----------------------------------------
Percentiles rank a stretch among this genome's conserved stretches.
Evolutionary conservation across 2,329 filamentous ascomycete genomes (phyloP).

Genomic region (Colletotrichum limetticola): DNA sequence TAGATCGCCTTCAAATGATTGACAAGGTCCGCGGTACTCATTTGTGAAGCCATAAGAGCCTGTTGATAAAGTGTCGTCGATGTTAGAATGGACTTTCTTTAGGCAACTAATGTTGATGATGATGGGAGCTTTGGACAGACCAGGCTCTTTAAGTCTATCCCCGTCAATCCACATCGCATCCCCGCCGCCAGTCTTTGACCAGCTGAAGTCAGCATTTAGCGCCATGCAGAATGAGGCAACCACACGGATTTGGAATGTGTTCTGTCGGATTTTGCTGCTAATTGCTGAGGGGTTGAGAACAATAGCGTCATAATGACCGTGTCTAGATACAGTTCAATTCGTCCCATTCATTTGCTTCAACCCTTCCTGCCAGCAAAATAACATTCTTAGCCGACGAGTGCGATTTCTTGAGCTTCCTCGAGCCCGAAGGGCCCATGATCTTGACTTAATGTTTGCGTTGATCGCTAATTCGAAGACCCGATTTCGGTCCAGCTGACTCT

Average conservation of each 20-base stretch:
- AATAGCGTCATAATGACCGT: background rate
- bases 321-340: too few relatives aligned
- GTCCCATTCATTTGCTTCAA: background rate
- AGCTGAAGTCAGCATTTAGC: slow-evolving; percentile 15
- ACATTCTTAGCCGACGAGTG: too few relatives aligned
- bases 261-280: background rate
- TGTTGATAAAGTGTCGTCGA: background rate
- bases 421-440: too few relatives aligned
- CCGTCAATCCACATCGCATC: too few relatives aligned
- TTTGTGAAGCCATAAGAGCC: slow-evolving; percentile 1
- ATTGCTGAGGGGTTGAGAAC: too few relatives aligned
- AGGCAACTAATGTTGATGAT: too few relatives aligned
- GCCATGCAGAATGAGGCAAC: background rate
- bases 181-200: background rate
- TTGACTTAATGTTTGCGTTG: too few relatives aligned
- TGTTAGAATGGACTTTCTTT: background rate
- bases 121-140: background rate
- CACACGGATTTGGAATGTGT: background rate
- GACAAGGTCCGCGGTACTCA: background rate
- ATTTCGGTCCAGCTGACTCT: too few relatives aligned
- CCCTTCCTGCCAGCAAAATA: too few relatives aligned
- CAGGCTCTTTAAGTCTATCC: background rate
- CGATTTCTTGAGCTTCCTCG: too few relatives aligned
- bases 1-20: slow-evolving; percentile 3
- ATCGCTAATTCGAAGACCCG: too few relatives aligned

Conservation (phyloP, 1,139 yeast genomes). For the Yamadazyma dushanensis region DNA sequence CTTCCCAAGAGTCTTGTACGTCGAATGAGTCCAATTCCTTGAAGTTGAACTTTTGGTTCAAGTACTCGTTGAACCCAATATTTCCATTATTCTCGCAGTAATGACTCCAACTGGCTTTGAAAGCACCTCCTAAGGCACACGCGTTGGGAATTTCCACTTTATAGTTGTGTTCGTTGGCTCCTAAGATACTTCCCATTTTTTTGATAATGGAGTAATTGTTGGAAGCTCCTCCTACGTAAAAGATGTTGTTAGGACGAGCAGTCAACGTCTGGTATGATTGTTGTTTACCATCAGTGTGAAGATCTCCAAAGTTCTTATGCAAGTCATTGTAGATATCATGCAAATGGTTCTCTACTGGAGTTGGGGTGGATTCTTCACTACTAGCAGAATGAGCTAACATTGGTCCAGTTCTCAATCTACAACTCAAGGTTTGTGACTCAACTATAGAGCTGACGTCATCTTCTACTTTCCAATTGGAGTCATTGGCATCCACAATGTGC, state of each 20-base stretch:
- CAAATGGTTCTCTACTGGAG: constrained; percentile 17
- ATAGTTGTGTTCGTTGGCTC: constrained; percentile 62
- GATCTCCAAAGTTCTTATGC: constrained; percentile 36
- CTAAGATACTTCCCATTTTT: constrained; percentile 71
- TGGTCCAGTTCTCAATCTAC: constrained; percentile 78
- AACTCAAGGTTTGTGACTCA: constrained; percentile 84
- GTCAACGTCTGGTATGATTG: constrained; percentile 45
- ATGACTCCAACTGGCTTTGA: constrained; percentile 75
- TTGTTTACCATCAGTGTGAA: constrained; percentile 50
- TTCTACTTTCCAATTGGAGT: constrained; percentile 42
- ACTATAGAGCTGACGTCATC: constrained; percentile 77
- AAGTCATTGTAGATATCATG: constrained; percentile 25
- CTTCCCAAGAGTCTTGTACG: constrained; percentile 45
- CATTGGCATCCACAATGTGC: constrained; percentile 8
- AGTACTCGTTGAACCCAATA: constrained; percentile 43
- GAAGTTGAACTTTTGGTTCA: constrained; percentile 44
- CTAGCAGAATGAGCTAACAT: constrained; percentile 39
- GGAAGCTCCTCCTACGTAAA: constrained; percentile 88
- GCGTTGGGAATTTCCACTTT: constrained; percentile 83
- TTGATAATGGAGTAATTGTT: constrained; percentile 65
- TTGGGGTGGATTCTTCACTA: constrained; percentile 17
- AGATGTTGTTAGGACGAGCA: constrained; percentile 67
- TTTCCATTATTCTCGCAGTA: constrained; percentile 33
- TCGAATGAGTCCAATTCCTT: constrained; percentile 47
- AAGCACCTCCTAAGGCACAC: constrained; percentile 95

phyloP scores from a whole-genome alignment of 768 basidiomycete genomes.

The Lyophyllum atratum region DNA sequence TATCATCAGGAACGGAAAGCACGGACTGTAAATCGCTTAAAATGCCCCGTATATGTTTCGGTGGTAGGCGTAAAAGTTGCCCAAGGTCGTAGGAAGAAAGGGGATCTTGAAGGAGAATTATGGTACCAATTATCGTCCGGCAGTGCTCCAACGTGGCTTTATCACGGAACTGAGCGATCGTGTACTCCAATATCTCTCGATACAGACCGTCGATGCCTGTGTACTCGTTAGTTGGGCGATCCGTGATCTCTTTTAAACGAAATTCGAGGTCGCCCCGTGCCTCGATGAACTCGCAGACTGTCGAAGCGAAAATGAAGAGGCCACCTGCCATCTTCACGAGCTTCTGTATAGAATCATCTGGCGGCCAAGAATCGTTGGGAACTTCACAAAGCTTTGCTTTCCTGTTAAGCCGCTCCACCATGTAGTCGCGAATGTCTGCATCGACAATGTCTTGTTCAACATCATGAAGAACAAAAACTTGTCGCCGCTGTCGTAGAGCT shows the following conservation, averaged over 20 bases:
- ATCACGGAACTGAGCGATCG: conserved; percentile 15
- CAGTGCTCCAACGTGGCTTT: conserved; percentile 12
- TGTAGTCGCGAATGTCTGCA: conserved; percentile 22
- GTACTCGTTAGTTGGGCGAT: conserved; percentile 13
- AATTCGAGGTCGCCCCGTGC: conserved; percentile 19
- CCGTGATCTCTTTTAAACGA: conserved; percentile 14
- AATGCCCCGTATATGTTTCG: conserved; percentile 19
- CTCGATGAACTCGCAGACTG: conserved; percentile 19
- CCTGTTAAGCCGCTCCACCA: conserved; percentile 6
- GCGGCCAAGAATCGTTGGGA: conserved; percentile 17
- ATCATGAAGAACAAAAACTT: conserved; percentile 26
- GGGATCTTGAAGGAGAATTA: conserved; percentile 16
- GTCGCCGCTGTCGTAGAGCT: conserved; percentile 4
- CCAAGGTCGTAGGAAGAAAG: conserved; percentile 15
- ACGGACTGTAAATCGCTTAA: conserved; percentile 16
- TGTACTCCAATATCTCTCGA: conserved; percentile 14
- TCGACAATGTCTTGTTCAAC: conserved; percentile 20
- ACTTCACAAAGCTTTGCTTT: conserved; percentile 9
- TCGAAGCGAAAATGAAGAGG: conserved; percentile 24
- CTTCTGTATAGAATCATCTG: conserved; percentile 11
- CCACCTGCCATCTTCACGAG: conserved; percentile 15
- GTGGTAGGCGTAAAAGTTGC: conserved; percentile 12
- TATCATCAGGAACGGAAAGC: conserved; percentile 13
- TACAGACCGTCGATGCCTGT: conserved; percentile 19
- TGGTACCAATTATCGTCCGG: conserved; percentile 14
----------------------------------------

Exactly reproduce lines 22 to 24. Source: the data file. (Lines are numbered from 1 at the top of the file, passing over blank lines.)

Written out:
- CACACGGATTTGGAATGTGT: background rate
- GACAAGGTCCGCGGTACTCA: background rate
- ATTTCGGTCCAGCTGACTCT: too few relatives aligned